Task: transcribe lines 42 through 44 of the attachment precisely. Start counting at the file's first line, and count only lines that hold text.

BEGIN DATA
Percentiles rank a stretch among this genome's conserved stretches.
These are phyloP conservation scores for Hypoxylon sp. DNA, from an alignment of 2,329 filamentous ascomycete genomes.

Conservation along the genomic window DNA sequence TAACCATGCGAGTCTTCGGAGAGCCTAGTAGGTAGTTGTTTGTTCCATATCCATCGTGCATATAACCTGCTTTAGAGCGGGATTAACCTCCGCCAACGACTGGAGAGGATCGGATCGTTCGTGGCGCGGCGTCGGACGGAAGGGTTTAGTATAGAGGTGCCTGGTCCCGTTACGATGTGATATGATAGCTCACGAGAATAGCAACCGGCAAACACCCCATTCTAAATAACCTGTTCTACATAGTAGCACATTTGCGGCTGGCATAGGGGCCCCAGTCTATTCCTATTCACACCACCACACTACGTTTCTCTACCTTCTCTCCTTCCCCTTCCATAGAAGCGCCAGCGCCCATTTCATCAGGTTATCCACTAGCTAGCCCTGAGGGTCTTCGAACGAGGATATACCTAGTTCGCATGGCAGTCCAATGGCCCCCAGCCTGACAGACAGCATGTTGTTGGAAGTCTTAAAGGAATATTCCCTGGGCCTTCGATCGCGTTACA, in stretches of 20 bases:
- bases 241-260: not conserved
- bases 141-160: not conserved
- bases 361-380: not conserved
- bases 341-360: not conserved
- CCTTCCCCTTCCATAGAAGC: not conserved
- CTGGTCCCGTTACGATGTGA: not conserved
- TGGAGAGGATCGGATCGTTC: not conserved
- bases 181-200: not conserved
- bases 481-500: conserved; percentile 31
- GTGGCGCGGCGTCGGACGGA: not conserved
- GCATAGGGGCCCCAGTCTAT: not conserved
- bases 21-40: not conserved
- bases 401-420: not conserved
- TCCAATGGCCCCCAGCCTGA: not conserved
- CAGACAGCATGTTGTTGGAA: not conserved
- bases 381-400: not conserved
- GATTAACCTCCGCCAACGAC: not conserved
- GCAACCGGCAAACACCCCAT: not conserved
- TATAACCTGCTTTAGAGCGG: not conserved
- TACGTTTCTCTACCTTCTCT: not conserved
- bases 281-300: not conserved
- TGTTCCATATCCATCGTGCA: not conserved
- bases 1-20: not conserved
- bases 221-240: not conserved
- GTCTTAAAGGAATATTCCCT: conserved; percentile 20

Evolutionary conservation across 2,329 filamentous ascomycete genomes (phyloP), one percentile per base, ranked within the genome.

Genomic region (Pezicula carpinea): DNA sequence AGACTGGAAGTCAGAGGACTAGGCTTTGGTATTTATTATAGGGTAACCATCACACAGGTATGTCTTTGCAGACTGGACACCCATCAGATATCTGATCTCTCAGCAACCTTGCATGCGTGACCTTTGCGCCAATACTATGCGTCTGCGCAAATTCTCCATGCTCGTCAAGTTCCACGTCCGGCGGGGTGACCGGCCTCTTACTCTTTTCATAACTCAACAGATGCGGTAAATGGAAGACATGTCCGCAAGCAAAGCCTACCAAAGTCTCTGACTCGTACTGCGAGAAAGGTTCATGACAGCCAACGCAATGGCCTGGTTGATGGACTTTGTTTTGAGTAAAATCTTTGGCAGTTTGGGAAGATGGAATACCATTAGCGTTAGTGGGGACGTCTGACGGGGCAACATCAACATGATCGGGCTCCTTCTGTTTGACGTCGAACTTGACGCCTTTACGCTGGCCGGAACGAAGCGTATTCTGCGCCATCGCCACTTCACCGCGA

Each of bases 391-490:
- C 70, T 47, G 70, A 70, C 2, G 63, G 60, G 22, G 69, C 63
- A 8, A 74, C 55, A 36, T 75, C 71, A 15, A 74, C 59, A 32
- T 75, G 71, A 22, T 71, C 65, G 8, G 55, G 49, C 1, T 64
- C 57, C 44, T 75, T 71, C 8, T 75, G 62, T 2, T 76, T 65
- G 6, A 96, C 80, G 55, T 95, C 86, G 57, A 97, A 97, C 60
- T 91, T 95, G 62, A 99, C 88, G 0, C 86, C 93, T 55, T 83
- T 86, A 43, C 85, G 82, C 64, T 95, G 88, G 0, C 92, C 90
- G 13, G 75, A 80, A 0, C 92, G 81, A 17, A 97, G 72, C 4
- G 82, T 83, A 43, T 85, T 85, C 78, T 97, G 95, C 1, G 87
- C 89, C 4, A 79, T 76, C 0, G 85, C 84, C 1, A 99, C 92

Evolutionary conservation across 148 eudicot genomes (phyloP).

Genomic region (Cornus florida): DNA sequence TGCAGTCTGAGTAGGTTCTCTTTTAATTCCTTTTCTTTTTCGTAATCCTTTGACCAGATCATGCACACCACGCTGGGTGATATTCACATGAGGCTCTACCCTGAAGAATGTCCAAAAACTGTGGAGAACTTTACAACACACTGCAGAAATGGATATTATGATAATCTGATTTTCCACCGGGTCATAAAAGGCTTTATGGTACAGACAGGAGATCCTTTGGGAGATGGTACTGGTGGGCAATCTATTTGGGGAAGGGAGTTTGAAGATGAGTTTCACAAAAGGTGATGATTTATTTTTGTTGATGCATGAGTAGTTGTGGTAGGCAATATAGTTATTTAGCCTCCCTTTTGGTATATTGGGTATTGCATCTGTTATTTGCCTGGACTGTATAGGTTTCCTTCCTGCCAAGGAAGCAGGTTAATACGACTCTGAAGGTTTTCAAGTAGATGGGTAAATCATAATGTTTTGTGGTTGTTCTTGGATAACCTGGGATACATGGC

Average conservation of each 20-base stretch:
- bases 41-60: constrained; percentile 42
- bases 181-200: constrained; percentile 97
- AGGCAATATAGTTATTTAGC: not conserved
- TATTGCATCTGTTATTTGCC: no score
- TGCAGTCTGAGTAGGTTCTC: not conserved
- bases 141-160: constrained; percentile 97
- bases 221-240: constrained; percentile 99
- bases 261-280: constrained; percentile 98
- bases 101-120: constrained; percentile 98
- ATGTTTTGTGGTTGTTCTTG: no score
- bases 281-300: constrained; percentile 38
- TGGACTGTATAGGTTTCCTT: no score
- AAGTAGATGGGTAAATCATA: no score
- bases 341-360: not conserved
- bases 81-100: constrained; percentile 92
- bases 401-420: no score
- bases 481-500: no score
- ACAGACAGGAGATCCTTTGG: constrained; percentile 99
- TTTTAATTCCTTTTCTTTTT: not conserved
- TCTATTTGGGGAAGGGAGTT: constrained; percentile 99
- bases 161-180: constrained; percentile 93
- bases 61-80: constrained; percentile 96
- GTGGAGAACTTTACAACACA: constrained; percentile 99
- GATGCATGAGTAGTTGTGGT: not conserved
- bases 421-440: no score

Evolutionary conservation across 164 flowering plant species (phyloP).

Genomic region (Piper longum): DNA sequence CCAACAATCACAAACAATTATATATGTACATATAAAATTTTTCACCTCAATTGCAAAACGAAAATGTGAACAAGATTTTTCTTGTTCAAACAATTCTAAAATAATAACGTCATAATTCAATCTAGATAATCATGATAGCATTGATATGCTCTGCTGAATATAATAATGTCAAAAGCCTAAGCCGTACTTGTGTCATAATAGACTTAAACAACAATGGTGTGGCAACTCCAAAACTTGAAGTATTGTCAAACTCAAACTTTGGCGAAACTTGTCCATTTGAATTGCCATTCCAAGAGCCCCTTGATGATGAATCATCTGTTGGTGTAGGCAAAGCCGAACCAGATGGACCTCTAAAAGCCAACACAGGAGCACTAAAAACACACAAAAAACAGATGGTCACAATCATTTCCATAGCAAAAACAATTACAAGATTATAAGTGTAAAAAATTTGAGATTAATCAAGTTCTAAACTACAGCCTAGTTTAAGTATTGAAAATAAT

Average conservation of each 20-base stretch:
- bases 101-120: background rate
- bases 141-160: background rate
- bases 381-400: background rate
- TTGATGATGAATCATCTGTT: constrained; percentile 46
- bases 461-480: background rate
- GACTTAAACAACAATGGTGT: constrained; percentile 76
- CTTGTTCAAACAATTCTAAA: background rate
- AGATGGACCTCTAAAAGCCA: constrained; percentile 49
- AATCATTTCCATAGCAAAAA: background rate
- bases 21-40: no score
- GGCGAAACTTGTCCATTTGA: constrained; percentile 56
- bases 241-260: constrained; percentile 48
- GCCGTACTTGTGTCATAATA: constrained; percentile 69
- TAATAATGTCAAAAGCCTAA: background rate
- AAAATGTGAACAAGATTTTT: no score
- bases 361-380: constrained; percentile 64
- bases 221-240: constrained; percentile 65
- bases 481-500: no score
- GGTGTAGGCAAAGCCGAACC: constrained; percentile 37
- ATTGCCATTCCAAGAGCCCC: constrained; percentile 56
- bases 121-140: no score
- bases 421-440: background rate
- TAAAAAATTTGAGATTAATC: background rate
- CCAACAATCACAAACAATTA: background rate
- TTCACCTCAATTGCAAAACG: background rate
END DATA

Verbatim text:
Evolutionary conservation across 148 eudicot genomes (phyloP).

Genomic region (Cornus florida): DNA sequence TGCAGTCTGAGTAGGTTCTCTTTTAATTCCTTTTCTTTTTCGTAATCCTTTGACCAGATCATGCACACCACGCTGGGTGATATTCACATGAGGCTCTACCCTGAAGAATGTCCAAAAACTGTGGAGAACTTTACAACACACTGCAGAAATGGATATTATGATAATCTGATTTTCCACCGGGTCATAAAAGGCTTTATGGTACAGACAGGAGATCCTTTGGGAGATGGTACTGGTGGGCAATCTATTTGGGGAAGGGAGTTTGAAGATGAGTTTCACAAAAGGTGATGATTTATTTTTGTTGATGCATGAGTAGTTGTGGTAGGCAATATAGTTATTTAGCCTCCCTTTTGGTATATTGGGTATTGCATCTGTTATTTGCCTGGACTGTATAGGTTTCCTTCCTGCCAAGGAAGCAGGTTAATACGACTCTGAAGGTTTTCAAGTAGATGGGTAAATCATAATGTTTTGTGGTTGTTCTTGGATAACCTGGGATACATGGC

Average conservation of each 20-base stretch: